We’ve seen a lot of potentially creepy uses for Google Glass but none of them have anything on what the crew at NameTag have been working on. As Phandroid’s Quentyn Kennemer points out, NameTag uses facial recognition technology to search for someone’s face anywhere it can find it on the web and give you as much information about them as it can find. This means that if you look at someone’s face, NameTag will crawl through Facebook, Google+, Instagram, Twitter and other social media to tell you absolutely everything you might want to know about them, including their job, their interests and their relationship status. The app even yanks out any information on you from public records databases and will let people know if you have any sort of criminal background.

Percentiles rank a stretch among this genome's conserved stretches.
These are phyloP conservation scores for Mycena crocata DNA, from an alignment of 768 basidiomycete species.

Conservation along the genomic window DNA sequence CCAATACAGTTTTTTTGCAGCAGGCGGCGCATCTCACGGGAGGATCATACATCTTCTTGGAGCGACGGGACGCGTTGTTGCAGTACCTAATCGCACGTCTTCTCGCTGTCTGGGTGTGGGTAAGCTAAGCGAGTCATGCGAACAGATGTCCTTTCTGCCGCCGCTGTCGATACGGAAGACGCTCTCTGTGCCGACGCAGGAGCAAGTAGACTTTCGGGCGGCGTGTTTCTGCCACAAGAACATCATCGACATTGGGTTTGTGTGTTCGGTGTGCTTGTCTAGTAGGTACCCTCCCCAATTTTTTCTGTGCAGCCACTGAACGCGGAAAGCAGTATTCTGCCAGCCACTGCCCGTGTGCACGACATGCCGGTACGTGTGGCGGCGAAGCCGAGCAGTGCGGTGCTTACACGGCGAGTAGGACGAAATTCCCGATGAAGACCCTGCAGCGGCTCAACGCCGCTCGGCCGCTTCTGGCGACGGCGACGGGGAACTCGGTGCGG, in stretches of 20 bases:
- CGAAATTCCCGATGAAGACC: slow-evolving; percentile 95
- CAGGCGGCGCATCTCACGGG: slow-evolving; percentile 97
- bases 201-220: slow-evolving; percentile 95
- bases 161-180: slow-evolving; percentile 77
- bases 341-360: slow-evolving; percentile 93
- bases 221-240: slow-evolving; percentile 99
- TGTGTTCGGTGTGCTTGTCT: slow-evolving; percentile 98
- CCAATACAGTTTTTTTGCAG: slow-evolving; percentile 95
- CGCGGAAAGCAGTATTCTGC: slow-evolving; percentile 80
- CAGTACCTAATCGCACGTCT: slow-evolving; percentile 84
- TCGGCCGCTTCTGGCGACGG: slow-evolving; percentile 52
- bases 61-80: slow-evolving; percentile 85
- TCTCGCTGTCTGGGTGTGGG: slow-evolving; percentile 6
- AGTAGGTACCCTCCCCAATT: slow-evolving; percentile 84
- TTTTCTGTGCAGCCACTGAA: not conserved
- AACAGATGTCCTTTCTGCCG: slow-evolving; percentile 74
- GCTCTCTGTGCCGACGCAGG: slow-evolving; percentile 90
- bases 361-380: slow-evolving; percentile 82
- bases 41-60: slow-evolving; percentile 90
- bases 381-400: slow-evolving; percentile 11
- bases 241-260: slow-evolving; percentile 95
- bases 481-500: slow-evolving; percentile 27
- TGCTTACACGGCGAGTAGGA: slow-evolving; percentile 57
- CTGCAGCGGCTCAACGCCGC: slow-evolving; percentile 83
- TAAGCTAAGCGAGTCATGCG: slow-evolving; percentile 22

What makes this truly disturbing, says Kennemer, is that everyone who has any sort of profile online will have their information tossed into NameTag’s database and that they have to specifically opt out to avoid being added to it.
“It should be up to that person whether or not they want to make their details known to strangers who happen to be wearing Google Glass and using this app,” he writes. “I know I’m not necessarily interested in talking to and meeting every single person I come across while I’m out and about. If they need to know more about me for whatever reason, they can come up to me, introduce themselves, and ask like normal human beings are supposed to.”
Ah, but where’s the fun in that? Social customs are so 20th century!
Of course, there is some good news in all this: Apparently the app doesn’t even work very well. Fellow Phandroid contributor and Google Glass enthusiast Derek Ross says that the app has misidentified most of the people he’s tried it on as sex offenders.
UPDATE: Google checks in to say that because it already has a ban on facial recognition applications, there’s no way that this app would ever get widespread distribution. So this hopefully means we won’t have to worry too much about Glass users misidentifying us as sex offenders when the headset gets released to a wider audience.